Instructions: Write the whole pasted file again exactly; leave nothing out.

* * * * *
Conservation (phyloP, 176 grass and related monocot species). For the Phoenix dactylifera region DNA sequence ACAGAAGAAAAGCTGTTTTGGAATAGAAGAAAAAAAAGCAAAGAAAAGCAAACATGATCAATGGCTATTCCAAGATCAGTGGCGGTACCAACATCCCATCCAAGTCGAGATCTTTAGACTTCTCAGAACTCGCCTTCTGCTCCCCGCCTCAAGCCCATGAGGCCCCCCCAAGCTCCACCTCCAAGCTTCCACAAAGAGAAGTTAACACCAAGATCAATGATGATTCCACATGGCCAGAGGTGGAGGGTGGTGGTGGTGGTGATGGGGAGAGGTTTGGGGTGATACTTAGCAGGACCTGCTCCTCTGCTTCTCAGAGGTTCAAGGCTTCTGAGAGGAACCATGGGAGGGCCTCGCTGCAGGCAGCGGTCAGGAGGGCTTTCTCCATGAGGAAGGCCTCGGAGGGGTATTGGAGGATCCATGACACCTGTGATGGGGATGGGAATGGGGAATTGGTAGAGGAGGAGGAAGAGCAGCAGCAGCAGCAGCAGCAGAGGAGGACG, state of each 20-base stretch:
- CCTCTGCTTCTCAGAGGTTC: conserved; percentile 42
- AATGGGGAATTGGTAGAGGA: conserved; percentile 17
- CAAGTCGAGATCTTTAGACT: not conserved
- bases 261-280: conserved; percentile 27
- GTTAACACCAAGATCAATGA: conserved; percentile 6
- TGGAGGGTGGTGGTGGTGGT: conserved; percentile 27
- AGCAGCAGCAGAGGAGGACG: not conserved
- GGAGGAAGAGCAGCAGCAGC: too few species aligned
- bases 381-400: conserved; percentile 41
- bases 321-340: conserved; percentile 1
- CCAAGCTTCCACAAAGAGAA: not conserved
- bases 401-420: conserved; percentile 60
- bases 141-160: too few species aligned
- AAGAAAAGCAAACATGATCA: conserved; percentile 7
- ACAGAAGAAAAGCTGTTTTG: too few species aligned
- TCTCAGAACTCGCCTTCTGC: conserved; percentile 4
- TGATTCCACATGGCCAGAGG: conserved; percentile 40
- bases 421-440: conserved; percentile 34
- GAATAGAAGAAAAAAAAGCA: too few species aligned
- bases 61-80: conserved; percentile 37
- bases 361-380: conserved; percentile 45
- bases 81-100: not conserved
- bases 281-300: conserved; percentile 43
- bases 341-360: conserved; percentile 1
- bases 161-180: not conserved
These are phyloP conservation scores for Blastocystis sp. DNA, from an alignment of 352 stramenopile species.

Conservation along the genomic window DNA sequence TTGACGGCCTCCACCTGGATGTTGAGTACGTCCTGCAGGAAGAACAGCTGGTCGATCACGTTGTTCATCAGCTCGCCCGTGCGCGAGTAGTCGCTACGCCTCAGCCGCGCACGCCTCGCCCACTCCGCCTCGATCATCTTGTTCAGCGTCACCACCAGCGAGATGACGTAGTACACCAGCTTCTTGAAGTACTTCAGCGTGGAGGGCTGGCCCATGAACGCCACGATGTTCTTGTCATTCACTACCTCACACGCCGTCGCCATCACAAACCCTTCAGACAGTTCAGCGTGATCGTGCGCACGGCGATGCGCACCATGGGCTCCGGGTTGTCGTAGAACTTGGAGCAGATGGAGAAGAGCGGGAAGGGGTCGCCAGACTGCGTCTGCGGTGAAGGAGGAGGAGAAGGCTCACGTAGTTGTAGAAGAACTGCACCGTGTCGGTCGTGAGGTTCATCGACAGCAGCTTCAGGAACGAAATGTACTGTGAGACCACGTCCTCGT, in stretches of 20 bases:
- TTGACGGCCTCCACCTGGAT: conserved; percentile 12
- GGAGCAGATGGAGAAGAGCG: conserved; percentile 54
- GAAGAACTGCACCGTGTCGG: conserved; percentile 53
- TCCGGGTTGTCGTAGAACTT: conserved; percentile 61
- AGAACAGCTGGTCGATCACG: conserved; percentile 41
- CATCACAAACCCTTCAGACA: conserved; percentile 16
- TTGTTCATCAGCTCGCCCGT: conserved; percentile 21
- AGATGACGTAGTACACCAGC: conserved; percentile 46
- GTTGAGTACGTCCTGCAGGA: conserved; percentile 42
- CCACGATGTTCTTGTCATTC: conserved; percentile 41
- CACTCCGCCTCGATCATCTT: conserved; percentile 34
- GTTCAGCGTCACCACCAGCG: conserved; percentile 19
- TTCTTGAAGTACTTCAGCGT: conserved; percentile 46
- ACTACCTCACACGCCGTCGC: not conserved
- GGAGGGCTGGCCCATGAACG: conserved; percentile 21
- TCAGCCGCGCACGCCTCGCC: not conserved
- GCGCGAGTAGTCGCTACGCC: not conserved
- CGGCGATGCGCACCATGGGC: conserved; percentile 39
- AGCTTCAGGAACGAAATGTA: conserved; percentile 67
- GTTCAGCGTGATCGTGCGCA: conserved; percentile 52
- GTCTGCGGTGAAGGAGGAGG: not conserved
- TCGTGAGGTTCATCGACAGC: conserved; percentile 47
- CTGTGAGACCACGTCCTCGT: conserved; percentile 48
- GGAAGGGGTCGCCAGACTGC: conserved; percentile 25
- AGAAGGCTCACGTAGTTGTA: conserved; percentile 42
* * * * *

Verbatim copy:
Conservation (phyloP, 176 grass and related monocot species). For the Phoenix dactylifera region DNA sequence ACAGAAGAAAAGCTGTTTTGGAATAGAAGAAAAAAAAGCAAAGAAAAGCAAACATGATCAATGGCTATTCCAAGATCAGTGGCGGTACCAACATCCCATCCAAGTCGAGATCTTTAGACTTCTCAGAACTCGCCTTCTGCTCCCCGCCTCAAGCCCATGAGGCCCCCCCAAGCTCCACCTCCAAGCTTCCACAAAGAGAAGTTAACACCAAGATCAATGATGATTCCACATGGCCAGAGGTGGAGGGTGGTGGTGGTGGTGATGGGGAGAGGTTTGGGGTGATACTTAGCAGGACCTGCTCCTCTGCTTCTCAGAGGTTCAAGGCTTCTGAGAGGAACCATGGGAGGGCCTCGCTGCAGGCAGCGGTCAGGAGGGCTTTCTCCATGAGGAAGGCCTCGGAGGGGTATTGGAGGATCCATGACACCTGTGATGGGGATGGGAATGGGGAATTGGTAGAGGAGGAGGAAGAGCAGCAGCAGCAGCAGCAGCAGAGGAGGACG, state of each 20-base stretch:
- CCTCTGCTTCTCAGAGGTTC: conserved; percentile 42
- AATGGGGAATTGGTAGAGGA: conserved; percentile 17
- CAAGTCGAGATCTTTAGACT: not conserved
- bases 261-280: conserved; percentile 27
- GTTAACACCAAGATCAATGA: conserved; percentile 6
- TGGAGGGTGGTGGTGGTGGT: conserved; percentile 27
- AGCAGCAGCAGAGGAGGACG: not conserved
- GGAGGAAGAGCAGCAGCAGC: too few species aligned
- bases 381-400: conserved; percentile 41
- bases 321-340: conserved; percentile 1
- CCAAGCTTCCACAAAGAGAA: not conserved
- bases 401-420: conserved; percentile 60
- bases 141-160: too few species aligned
- AAGAAAAGCAAACATGATCA: conserved; percentile 7
- ACAGAAGAAAAGCTGTTTTG: too few species aligned
- TCTCAGAACTCGCCTTCTGC: conserved; percentile 4
- TGATTCCACATGGCCAGAGG: conserved; percentile 40
- bases 421-440: conserved; percentile 34
- GAATAGAAGAAAAAAAAGCA: too few species aligned
- bases 61-80: conserved; percentile 37
- bases 361-380: conserved; percentile 45
- bases 81-100: not conserved
- bases 281-300: conserved; percentile 43
- bases 341-360: conserved; percentile 1
- bases 161-180: not conserved
These are phyloP conservation scores for Blastocystis sp. DNA, from an alignment of 352 stramenopile species.

Conservation along the genomic window DNA sequence TTGACGGCCTCCACCTGGATGTTGAGTACGTCCTGCAGGAAGAACAGCTGGTCGATCACGTTGTTCATCAGCTCGCCCGTGCGCGAGTAGTCGCTACGCCTCAGCCGCGCACGCCTCGCCCACTCCGCCTCGATCATCTTGTTCAGCGTCACCACCAGCGAGATGACGTAGTACACCAGCTTCTTGAAGTACTTCAGCGTGGAGGGCTGGCCCATGAACGCCACGATGTTCTTGTCATTCACTACCTCACACGCCGTCGCCATCACAAACCCTTCAGACAGTTCAGCGTGATCGTGCGCACGGCGATGCGCACCATGGGCTCCGGGTTGTCGTAGAACTTGGAGCAGATGGAGAAGAGCGGGAAGGGGTCGCCAGACTGCGTCTGCGGTGAAGGAGGAGGAGAAGGCTCACGTAGTTGTAGAAGAACTGCACCGTGTCGGTCGTGAGGTTCATCGACAGCAGCTTCAGGAACGAAATGTACTGTGAGACCACGTCCTCGT, in stretches of 20 bases:
- TTGACGGCCTCCACCTGGAT: conserved; percentile 12
- GGAGCAGATGGAGAAGAGCG: conserved; percentile 54
- GAAGAACTGCACCGTGTCGG: conserved; percentile 53
- TCCGGGTTGTCGTAGAACTT: conserved; percentile 61
- AGAACAGCTGGTCGATCACG: conserved; percentile 41
- CATCACAAACCCTTCAGACA: conserved; percentile 16
- TTGTTCATCAGCTCGCCCGT: conserved; percentile 21
- AGATGACGTAGTACACCAGC: conserved; percentile 46
- GTTGAGTACGTCCTGCAGGA: conserved; percentile 42
- CCACGATGTTCTTGTCATTC: conserved; percentile 41
- CACTCCGCCTCGATCATCTT: conserved; percentile 34
- GTTCAGCGTCACCACCAGCG: conserved; percentile 19
- TTCTTGAAGTACTTCAGCGT: conserved; percentile 46
- ACTACCTCACACGCCGTCGC: not conserved
- GGAGGGCTGGCCCATGAACG: conserved; percentile 21
- TCAGCCGCGCACGCCTCGCC: not conserved
- GCGCGAGTAGTCGCTACGCC: not conserved
- CGGCGATGCGCACCATGGGC: conserved; percentile 39
- AGCTTCAGGAACGAAATGTA: conserved; percentile 67
- GTTCAGCGTGATCGTGCGCA: conserved; percentile 52
- GTCTGCGGTGAAGGAGGAGG: not conserved
- TCGTGAGGTTCATCGACAGC: conserved; percentile 47
- CTGTGAGACCACGTCCTCGT: conserved; percentile 48
- GGAAGGGGTCGCCAGACTGC: conserved; percentile 25
- AGAAGGCTCACGTAGTTGTA: conserved; percentile 42